What’s the Purpose of Affirmative Coverage?


By Christopher Hinton, National Agency Operations Counsel at Title Resources

Sometimes referred to as “insuring over” or “insuring around,” affirmative coverage is issued by the title company – usually at the request of the mortgage lender – to protect the insured against specific, identified title defects, typically set forth in Schedule B of the title policy.  Affirmative coverage can be a powerful tool to successfully close real estate transactions in the face of identified title defects. 

Unlike standard coverages or endorsements to the policy, granting affirmative coverage is a decision by an underwriter to accept the risk of loss posed by an identified defect, such as an encroachment, pre-existing lien, indefinite or vague easement rights, or incorrect legal descriptions contained in a prior vesting instruments.  The affirmative coverage is granted by adding customized language to the policy, thus insuring against loss caused by the specific, identified title defect. 
 
Affirmative coverage gives underwriters the flexibility to accept specific identified risks, without accepting an entire class or type of risk, and allow transactions to proceed.  Underwriters may grant affirmative coverage in situations where the risk of loss is extremely low, but removal of the defect cannot be completed prior to closing.  For example, a prior unreleased mortgage lien, for which there is evidence of full satisfaction, may remain in the chain of title.  Due to the lender’s processing time and the municipality’s recording schedule, the release of the lien may not be able to be completed prior to the closing.  In these situations, affirmative coverage allows the removal of the title defect, the unreleased lien, to proceed without impacting the closing schedule.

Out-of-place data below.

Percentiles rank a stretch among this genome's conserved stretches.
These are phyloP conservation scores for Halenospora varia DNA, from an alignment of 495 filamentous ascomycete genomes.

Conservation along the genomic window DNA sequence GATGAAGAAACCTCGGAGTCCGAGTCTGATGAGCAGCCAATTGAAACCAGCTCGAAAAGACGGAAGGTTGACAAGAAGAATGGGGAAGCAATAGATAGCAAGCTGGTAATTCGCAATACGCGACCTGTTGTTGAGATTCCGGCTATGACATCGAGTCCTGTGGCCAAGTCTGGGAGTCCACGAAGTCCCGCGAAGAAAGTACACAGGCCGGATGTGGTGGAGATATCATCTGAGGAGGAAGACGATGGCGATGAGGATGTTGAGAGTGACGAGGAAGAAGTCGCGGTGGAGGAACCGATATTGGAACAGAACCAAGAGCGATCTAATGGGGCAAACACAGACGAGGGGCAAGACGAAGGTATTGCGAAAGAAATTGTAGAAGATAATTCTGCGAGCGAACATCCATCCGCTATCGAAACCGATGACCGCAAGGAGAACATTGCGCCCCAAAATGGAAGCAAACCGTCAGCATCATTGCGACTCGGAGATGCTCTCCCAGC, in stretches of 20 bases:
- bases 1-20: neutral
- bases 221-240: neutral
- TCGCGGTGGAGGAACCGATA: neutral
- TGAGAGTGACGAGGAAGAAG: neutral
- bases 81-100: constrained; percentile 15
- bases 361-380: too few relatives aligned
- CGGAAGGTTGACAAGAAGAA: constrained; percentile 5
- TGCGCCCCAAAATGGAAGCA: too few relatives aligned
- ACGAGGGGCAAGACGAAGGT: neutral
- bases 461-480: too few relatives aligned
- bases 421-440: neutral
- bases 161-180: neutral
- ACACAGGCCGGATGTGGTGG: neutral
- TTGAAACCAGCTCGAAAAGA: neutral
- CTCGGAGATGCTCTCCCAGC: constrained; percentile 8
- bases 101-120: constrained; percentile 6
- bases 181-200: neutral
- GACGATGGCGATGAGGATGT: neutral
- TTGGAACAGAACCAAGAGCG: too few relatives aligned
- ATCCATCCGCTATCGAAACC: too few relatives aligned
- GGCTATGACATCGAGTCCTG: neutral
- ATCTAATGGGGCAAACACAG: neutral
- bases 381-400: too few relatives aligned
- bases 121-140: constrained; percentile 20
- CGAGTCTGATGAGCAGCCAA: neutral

More commonly, affirmative coverage is granted in situations where the underwriter determines the likelihood of loss resulting from the defect is extremely small.  For example, an underwriter may grant affirmative coverage for a specific mechanic’s lien, without granting coverage for all mechanic’s liens, that has attached to the property because adequate bonds or indemnity agreements are in place to satisfy the lien. 

In other cases, a deed might contain provisions restricting the use of a property – such as prohibiting the owner from using it for business purposes – or provisions relating to easements, or rights of way that give other parties, such as utility companies, the right to use a portion of the property. Some restrictions are less likely than others to ever be called into question, but affirmative coverage assures the insured that she will have coverage for the restriction identified.

The determination of whether to issue affirmative coverage is fact specific, and is made on a transaction-by-transaction basis.  Additionally, whether affirmative coverage is granted may depend on the type of insurance being issued, that is, whether the title defect is identified on an Owner’s Policy or Loan Policy for title insurance.  Underwriters are more likely to grant affirmative coverage requests in loan policies due to the fundamental difference in coverage afforded under the policy types.  For example, an underwriter may grant affirmative coverage for an identified encroachment on a loan policy, because the encroachment may not pose a risk of loss to the insured lender, who can foreclose on their lien for full satisfaction of the insured loan, whereas under an owner’s policy, the insured may be immediately entitled to compensation for the diminution in value to the property resulting from the encroachment. 

As a real estate professional, you do your part to exceed customer expectations at every stage as the transaction proceeds toward a timely closing. An effective title partner can assist you in that goal, providing the resources to search out and assess any title flaws or restrictions, the means and the options to resolve concerns, and the ability to assess and manage risk to the satisfaction of all parties, which may include ‘insuring over’ a perceived flaw with affirmative coverage that can help keep your deal together.

FineHomesBrokers.com

Reprinted with permission from RISMedia. ©2016. All rights reserved.

About FineHomesDigest

The Fine Homes Team, Mark Finchem, Associate Broker with Long Realty Company, provides service to buyers, seller and builders where fine homes are concerned. With extensive experience in residential real estate transactions we can help you with the home you'd rather have.
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